The horrific suffering of the prisoners is almost rendered with love, from the graphic effects of dysentery to the unbalanced demeanor of a guard known as Goanna, and whether Flanagan makes it a little thick or if he has simply portrayed the truth no one other than a survivor might say. The story of the railway line built to supply the Japanese army massed in Burma, at the cost of untold human lives, was the basis of David Lean’s great film “The Bridge over the River Kwai, “ itself based on a fictional story by prisoner Pierre Boulle. One of the many themes here is “the indomitable Japanese spirit” that camp commanders (in unconvincing internal monologues) use to reassure themselves of their righteousness. It’s the kind of nationalist propaganda that all prisons are made from, the cover for brutality beyond imagination.
And poetry underlies everything. This book is saturated with it, as much as it is. The characters reflect on it – in bed with a lover, before beheading someone with a sword – as the author deploys it in a superimposed fashion. “Lest we forget – that we forget! Kipling likes the theme of remembrance as final justice. The character of the protagonist is enlightened by his taste for the conservative canon, including Browning. The title of the novel comes from Bashō, the great Japanese master of 17th-century haiku, and finely crafted copies of the form make it an elegant gallery. Art in the midst of suffering; the art of suffering.
Flanagan asks big questions with such stealth that we seem to find them by surprise in our own thoughts. And so we are shaken to realize how easily we had accepted the convention of the lover of poetry as sweet and insightful, morally superior. In a feat of literary inventiveness, Flanagan uses an appreciation for haiku as a psychic bridge between ostensibly opposed natures; the cruel kidnappers and their main prisoner are sensitive to her high resistance beauty. In doing so, the author asks if they can then truly be mortal enemies, or if, in a mirror world, the beaten captive would take revenge as inhumanly as he once received.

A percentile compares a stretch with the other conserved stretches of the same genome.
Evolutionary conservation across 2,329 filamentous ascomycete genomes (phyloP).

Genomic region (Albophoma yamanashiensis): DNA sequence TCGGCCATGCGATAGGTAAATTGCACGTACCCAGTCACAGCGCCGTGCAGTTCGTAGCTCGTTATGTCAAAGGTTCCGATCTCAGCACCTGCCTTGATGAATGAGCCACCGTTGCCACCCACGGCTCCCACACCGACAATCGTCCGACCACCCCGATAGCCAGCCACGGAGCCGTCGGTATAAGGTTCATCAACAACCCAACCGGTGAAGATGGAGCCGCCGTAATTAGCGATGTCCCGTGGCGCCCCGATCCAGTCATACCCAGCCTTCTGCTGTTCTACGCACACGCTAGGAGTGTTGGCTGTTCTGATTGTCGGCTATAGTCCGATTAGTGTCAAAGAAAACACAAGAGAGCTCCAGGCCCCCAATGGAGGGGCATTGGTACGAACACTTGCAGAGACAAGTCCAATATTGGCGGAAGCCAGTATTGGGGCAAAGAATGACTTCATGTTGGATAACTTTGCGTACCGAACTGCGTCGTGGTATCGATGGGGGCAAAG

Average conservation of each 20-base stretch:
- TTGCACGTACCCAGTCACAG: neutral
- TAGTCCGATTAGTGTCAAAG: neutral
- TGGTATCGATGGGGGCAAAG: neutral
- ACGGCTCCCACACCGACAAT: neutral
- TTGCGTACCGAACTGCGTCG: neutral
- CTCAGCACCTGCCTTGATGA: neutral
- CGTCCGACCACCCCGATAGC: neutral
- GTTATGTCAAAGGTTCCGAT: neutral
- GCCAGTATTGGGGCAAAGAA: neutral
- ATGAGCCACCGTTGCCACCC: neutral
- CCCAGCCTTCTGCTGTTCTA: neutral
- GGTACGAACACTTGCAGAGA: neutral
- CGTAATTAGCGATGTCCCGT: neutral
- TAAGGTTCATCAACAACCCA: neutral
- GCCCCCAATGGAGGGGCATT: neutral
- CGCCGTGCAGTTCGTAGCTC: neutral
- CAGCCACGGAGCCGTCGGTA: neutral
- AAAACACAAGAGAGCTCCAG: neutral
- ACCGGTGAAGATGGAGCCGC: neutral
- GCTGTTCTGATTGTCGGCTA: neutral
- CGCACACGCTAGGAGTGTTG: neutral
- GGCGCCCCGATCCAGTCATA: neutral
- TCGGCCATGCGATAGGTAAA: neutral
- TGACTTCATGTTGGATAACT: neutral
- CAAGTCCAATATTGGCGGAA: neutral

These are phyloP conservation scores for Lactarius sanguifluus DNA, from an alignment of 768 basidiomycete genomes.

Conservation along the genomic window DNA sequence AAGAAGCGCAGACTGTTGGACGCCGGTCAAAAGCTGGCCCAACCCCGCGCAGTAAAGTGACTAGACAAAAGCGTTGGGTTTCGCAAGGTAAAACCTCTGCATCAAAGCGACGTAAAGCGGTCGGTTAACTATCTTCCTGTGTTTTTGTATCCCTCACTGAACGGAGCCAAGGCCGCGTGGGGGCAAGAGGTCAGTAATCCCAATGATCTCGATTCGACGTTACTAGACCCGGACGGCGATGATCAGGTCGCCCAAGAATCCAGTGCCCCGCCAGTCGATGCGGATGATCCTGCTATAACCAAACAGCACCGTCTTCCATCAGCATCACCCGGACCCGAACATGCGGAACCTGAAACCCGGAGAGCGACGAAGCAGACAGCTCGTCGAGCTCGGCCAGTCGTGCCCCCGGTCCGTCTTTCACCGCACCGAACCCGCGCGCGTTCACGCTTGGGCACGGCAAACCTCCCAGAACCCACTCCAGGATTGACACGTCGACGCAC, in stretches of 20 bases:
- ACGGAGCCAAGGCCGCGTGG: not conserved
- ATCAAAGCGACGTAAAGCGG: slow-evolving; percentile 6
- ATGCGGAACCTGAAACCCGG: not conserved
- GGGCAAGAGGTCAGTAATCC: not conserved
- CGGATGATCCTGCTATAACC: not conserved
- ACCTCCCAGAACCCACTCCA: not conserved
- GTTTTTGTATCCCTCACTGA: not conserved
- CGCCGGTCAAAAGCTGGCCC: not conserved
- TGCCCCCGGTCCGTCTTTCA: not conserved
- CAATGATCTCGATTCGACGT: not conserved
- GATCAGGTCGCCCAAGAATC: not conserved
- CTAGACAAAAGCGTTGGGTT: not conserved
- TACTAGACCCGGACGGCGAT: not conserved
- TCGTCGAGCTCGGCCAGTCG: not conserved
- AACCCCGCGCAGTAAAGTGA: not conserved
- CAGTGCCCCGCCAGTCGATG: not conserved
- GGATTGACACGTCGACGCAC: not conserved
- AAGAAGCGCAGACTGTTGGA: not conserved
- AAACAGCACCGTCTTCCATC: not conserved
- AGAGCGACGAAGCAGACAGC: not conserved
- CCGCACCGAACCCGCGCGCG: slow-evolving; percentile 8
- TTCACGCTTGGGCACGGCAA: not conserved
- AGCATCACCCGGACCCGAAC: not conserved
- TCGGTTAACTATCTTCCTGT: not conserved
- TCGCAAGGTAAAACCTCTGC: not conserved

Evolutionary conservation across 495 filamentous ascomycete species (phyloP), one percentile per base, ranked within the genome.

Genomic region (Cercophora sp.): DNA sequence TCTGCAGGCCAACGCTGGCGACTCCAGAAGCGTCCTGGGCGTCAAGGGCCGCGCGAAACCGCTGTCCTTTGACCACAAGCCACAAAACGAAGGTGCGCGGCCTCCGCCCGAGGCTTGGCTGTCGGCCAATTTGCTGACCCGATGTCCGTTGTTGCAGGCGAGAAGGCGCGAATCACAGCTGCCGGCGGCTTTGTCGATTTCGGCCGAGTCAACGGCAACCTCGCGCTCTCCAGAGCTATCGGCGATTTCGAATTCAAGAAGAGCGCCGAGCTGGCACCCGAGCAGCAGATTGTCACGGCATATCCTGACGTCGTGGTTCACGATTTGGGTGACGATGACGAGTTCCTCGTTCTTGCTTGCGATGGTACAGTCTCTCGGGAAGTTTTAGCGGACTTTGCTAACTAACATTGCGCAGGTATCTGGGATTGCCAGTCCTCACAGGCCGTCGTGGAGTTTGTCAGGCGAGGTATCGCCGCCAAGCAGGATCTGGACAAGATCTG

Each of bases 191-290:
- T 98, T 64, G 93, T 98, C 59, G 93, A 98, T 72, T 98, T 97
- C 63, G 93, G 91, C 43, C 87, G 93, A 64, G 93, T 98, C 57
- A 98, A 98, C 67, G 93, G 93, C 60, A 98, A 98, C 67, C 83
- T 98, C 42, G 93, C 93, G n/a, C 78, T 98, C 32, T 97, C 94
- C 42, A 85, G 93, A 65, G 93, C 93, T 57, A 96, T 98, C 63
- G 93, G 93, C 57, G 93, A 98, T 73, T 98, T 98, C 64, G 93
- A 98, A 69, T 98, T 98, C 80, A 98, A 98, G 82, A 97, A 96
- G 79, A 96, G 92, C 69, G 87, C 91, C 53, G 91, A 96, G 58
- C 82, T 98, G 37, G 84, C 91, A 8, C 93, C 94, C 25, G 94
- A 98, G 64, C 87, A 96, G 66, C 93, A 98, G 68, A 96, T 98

“The Narrow Road to the Deep North” is a lot at once. An epic that denies itself. A war story and also (by convention, yes) a love story: this is how we appreciate more deeply the suffering of soldiers, when we have seen them before expressing tender affection. He’s not perfect, even though he received a spot on the Man Booker Prize nominee list. (The excess rhetoric disrupts two climactic scenes and, more unforgivably, makes a villain an archetype of the villain; archetypes are the death of fiction.) But he dares the big reveal. What people do to each other, good and bad, “just is.” There is no reason. There is no cause, no blame, and most importantly, no understanding. They make love, they brutalize. All of this is inexplicable. Nihil is, said Flanagan. And it’s not nothing.